"I've received some interest from a whole bunch of schools," Steven said. "I've received interest from Cal, Arizona, Washington, Oregon, BYU and USC too. They're just throwing out some love right now, you know."
One school that has caught Steven's attention is the school sponsored by his new religion.
"I think BYU is a great school," said Steven. "I've heard a lot of great things about it. There's no doubt I have some interest in BYU."
Steven has a close cousin, in whom he is very proud of, that currently plays on BYU's football team.
"My cousin is Fui Vakapuna," said Steven. "My Grandma Tafua is Fui's grandpa's [Villiami Vakapuna] sister. My grandma is a Vakapuna. We're really proud of what Fui is doing up there at BYU. I think the last time I've seen him is when he came down for my birthday when I was around 12 years old. I hear he's doing some good things up there and tearing it up on the football field. We're really proud of him and what he's doing up there."
As a recent convert to the LDS faith, Steven has been involved in church activities outside of the normal Sunday services in order to gain a greater understanding and to further strengthen his beliefs.
"Recently I went to a fireside over there in Sacramento about a week ago," said Fanua. "I was able to listen to BYU head coach Bronco Mendenhall speak and two other players that are on his team. They were brothers Zac and Austin Collie, and their dad also spoke as well."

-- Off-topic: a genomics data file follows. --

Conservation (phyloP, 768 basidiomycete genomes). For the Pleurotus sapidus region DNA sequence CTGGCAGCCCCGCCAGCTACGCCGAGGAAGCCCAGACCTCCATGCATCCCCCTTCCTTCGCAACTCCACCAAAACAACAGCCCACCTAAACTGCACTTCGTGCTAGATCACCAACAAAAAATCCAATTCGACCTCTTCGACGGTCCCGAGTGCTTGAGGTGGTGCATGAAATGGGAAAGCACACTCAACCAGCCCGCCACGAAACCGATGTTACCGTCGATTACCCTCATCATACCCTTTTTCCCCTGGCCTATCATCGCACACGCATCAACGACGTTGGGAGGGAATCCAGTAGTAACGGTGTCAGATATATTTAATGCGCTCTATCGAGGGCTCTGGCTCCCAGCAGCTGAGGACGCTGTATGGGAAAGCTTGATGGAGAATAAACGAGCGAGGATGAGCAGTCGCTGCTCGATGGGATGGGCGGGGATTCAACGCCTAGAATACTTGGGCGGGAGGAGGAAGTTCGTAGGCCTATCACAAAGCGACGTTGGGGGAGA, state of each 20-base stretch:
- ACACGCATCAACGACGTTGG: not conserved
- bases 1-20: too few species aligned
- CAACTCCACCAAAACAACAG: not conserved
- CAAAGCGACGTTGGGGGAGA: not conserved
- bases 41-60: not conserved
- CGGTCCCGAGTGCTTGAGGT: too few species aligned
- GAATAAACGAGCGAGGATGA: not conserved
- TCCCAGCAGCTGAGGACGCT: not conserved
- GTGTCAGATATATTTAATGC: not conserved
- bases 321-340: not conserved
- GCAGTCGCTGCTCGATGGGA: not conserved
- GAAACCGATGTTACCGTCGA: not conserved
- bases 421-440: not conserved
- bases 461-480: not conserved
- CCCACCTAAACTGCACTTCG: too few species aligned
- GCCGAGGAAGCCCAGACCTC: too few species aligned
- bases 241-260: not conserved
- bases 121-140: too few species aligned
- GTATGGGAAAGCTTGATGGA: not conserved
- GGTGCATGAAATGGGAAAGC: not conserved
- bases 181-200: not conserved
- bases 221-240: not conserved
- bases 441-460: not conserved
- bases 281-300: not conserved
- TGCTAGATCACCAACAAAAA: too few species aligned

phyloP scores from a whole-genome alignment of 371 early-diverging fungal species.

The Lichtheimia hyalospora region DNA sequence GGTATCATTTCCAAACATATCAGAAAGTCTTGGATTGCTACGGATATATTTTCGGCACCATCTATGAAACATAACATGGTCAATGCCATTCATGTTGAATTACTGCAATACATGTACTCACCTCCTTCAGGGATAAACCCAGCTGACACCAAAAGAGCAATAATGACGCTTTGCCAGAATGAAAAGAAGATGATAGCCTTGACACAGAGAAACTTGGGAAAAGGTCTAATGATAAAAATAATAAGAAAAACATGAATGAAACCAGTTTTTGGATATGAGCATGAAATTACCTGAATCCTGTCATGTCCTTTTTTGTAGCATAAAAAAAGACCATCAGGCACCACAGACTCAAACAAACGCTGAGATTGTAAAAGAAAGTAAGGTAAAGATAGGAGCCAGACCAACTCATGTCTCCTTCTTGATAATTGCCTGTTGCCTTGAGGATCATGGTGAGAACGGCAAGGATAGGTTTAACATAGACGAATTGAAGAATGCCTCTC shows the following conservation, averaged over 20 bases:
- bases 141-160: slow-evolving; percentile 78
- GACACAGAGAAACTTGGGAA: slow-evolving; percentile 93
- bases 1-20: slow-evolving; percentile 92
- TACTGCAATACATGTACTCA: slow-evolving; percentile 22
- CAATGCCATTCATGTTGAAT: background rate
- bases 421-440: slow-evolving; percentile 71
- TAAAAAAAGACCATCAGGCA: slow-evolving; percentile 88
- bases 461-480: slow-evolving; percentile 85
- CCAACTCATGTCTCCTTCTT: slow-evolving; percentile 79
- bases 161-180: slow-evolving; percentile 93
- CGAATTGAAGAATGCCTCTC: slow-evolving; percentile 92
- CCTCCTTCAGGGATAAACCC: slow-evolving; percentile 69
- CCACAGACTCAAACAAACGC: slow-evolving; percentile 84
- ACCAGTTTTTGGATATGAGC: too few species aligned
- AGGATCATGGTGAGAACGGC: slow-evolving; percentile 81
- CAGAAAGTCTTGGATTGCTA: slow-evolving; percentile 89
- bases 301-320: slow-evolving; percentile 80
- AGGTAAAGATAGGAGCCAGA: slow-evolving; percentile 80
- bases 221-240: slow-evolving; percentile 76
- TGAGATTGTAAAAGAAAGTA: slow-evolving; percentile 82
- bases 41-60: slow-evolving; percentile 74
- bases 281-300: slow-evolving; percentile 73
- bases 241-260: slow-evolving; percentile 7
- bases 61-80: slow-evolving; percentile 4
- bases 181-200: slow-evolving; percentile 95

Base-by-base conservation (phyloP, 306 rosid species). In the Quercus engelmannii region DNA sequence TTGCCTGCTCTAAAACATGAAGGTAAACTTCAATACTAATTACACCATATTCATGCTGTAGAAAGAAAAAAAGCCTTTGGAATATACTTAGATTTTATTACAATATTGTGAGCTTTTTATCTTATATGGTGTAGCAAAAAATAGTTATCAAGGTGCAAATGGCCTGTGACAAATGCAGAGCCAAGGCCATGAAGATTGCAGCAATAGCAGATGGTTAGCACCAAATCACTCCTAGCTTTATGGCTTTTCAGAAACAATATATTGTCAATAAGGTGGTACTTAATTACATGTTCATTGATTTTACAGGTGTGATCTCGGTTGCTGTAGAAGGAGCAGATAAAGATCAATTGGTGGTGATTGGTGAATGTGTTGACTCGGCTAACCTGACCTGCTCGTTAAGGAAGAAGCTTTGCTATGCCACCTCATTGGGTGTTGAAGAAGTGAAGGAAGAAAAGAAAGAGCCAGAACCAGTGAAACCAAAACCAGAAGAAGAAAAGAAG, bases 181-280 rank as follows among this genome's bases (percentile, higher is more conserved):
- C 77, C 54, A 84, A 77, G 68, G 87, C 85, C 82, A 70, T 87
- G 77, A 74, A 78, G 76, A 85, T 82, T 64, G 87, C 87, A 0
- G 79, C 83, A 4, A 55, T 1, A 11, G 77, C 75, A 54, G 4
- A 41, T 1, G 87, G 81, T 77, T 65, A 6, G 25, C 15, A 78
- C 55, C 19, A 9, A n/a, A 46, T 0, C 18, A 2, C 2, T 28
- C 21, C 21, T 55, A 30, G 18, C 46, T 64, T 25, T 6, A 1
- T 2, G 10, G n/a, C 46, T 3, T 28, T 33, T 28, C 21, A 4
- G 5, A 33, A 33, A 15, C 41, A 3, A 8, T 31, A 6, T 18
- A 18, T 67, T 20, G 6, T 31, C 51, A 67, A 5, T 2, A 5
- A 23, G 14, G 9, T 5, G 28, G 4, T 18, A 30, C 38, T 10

Austin Collie spoke to the congregation concerning a promise he made to Heavenly Father. The promise was that if God would bless him on the football field, he would serve a mission.
As a true freshman wide receiver at BYU, Austin Collie was named as the Mountain West Conference's Freshman of the Year, named a Second Team All-American by the Sporting News, holds the BYU freshman record for touchdown receptions (eight) and receiving yards (771). He led BYU in receptions with 53 catches and caught a 42-yard touchdown in his collegiate debut against Notre Dame. Collie was blessed with success, but the lure of success almost caused him to miss the bigger picture. He almost didn't live up to his part of the bargain.
"[Austin] spoke about how he was scared to go on his mission," Steven said. "He was talking about how he was a Freshman All-American and stuff. He was saying how good he had it and how he felt that if he left now he wouldn't be able to get it back.
"He said he remembered how back in high school he made a covenant with God. He said he made a covenant that if God would allow him to be successful with football that he would promise to serve a mission one day. He was talking about how hard it was for him because he was doing so good that it was hard for him to just leave it all. Then his older brother [Zac] told him to stop being selfish and to go on his mission. You know, sometimes you have to make those sacrifices.
"Now that he is home he talked about how it was worth it. He talked about all the experiences he gained while he served a mission, and how his experiences helped him to become a better person and all."
So what did Steven learn from the fireside and what did he take away from the experience?
"I mean, that's a cool thing, you know," said Steven. "I think that's a really good thing. I mean, to go out there and do God's work. I mean, there are a lot of advantages that can come to you by making those sacrifices like that. There are a lot of blessings that can come from God if you put him first over everything else. It was great to hear that these guys would set aside their opportunities they have to go out and share their experiences with other people everywhere. I think that's pretty cool."